“Northumberland prison is supposed to be a ‘national resource’ to help turn around the lives of indeterminate-sentenced prisoners and those serving time for sex offences. But this report shows it is failing miserably. This is a prison where prisoners get drugs and alcohol easily but find support and preparation for release harder to come by. The number of assaults is high and rising, and inspectors found some prisoners had sought sanctuary in the segregation unit because they felt unsafe. We have become used to reading critical reports on overcrowded public-sector prisons which have seen deep cuts to staff and resources. Northumberland is neither publicly run nor overcrowded. What is Sodexo’s excuse? It is extremely worrying that Sodexo runs the prison with so many problems and has also been handed the contract to run community sentences from next month. This is another example of the shambles created by the privatisation of prisons.”Chronic staff shortages in the Prison Service, largely brought about by Chris Grayling, suddenly leads to the closure of well-performing HMP Blantyre House and the Prison Governors Association are furious:-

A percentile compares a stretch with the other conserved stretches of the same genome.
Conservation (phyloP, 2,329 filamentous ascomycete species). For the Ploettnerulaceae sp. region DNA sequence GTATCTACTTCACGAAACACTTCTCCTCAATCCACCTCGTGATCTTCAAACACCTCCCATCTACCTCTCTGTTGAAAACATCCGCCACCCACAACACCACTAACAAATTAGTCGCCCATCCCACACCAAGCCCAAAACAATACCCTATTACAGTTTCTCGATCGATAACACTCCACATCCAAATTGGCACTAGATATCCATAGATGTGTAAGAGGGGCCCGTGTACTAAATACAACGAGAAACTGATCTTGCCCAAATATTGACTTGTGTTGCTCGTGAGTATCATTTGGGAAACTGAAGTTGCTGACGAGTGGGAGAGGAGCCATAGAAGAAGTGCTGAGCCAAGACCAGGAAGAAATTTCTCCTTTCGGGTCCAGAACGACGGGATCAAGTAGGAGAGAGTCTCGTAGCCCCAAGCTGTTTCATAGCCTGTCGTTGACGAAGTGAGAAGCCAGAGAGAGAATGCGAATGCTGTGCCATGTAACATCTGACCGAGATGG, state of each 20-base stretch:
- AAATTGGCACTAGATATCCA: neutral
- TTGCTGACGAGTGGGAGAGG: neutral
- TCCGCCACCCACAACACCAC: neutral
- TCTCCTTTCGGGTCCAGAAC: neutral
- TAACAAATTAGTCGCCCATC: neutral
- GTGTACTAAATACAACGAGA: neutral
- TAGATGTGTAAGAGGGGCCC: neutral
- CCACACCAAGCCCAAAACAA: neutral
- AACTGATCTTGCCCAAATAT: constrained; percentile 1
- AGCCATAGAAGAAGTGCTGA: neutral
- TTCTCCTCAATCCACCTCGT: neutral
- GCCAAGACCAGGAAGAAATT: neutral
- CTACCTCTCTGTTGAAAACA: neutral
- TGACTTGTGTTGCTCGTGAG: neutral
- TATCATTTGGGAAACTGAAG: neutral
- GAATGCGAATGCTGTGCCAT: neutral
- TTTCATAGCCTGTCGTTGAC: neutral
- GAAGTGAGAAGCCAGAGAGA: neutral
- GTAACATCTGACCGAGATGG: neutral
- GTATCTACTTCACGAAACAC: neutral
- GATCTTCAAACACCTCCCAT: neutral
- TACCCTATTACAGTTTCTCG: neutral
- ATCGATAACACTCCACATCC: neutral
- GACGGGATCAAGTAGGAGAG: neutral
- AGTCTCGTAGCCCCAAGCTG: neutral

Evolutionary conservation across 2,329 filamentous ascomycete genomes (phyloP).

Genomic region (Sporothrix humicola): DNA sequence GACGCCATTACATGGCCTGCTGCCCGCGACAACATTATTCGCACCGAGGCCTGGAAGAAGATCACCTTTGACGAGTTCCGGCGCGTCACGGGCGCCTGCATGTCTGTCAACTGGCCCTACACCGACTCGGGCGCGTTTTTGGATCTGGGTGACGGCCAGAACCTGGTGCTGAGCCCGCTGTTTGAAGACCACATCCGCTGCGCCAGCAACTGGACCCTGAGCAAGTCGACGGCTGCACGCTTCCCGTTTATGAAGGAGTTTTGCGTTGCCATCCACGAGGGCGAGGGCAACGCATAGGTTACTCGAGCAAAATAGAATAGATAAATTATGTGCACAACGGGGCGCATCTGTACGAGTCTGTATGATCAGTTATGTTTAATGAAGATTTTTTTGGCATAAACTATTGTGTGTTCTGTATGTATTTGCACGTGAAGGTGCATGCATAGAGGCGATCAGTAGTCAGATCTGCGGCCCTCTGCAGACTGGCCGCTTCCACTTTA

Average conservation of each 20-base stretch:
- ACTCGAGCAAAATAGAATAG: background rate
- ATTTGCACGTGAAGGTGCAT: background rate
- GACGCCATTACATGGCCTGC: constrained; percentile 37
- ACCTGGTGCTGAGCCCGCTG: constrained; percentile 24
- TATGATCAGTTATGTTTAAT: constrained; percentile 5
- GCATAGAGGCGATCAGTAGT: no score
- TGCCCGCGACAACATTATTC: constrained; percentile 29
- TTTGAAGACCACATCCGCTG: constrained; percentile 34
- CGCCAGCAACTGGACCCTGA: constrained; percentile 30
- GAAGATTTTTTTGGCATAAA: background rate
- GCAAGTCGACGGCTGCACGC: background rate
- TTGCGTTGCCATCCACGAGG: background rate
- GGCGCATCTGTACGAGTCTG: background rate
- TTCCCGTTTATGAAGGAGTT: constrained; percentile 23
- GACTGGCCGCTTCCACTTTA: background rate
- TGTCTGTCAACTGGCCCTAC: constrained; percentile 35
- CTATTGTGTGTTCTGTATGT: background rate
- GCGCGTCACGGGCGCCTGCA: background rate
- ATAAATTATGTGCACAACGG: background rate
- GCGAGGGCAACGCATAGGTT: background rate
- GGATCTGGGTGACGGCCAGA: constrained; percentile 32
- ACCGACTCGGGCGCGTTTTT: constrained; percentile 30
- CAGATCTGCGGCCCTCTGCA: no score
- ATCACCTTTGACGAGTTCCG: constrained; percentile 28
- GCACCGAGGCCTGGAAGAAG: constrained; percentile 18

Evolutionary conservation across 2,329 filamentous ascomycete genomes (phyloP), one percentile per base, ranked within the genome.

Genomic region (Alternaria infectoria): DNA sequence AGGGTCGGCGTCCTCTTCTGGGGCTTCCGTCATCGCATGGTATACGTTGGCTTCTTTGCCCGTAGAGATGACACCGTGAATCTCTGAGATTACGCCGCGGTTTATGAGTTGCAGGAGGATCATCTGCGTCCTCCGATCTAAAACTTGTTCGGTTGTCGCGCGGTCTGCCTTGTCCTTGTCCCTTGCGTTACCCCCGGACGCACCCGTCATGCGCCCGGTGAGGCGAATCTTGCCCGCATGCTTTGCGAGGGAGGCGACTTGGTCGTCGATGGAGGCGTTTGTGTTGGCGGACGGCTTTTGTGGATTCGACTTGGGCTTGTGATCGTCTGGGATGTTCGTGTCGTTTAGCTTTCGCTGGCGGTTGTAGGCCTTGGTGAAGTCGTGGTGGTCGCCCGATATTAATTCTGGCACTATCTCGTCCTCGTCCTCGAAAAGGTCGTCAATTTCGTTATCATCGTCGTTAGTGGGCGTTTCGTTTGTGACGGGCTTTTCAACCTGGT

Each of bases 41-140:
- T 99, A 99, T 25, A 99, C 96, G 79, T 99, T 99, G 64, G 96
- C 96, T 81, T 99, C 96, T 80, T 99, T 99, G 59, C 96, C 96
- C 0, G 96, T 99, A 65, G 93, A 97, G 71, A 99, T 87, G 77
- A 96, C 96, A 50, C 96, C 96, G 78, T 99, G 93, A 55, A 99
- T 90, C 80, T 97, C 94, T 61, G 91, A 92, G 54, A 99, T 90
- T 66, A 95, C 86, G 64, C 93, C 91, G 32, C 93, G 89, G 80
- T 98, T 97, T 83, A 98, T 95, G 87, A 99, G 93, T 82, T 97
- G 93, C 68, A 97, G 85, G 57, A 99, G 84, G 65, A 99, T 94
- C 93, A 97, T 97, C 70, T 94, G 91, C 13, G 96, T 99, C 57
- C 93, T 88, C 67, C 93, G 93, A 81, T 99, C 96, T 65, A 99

The Prison Governors' Association (PGA) is surprised to learn this morning that NOMS are to temporarily close HMP Blantyre House in Kent. The PGA has not been consulted on this decision and it leaves us with some major concerns as to the under-usage of the capacity within the open estate. We are led to believe that this decision has been borne out of the inability to recruit enough prison officers into some of the prisons in the South of England, and in particular the Isle of Sheppey in Kent, which has been widely reported by most media outlets.NOMS have previously stated there would be no further prison closures in this Parliament and therefore the PGA will seek assurances that this is just a temporary measure and there are no further planned temporary or permanent prison closures.Meanwhile the Justice Secretary continues to desperately try and shift any responsibility for creating dangerous chaos within the prison estate. He recently gave a speech blaming the increase in violence and suicides on drugs of all kinds, as outlined here in the Guardian:-